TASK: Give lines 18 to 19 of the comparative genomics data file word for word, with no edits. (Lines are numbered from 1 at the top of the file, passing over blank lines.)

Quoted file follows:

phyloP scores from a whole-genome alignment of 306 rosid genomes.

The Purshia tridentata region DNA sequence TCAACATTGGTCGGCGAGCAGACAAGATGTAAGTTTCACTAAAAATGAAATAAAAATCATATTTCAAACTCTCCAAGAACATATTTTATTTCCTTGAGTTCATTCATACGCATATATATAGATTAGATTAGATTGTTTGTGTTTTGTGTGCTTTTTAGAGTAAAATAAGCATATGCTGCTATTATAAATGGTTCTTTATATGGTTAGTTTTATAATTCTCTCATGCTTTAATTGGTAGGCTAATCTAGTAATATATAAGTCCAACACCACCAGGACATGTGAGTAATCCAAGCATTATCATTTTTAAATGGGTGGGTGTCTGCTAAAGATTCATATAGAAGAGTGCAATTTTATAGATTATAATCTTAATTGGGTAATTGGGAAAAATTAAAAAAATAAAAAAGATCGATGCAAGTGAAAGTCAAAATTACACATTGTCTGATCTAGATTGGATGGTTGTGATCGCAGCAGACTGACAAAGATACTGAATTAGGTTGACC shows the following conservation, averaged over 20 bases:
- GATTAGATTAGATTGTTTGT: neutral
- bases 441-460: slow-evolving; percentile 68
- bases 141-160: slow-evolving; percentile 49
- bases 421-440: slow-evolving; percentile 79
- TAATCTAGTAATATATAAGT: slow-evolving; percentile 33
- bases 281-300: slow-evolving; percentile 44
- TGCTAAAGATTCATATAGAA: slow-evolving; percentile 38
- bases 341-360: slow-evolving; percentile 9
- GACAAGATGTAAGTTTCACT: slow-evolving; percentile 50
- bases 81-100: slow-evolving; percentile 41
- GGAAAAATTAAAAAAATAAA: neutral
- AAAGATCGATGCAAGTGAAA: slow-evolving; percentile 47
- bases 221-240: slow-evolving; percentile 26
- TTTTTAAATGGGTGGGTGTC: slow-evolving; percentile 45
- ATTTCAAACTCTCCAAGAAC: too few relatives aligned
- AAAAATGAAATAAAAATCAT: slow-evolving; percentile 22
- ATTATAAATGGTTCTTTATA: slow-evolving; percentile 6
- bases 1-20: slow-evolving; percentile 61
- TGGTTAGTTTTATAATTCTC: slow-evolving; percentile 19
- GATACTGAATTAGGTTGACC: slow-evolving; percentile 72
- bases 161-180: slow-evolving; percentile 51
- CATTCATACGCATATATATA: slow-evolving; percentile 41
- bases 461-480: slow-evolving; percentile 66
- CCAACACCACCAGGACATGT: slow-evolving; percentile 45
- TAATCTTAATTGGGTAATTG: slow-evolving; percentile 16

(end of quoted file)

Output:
- AAAAATGAAATAAAAATCAT: slow-evolving; percentile 22
- ATTATAAATGGTTCTTTATA: slow-evolving; percentile 6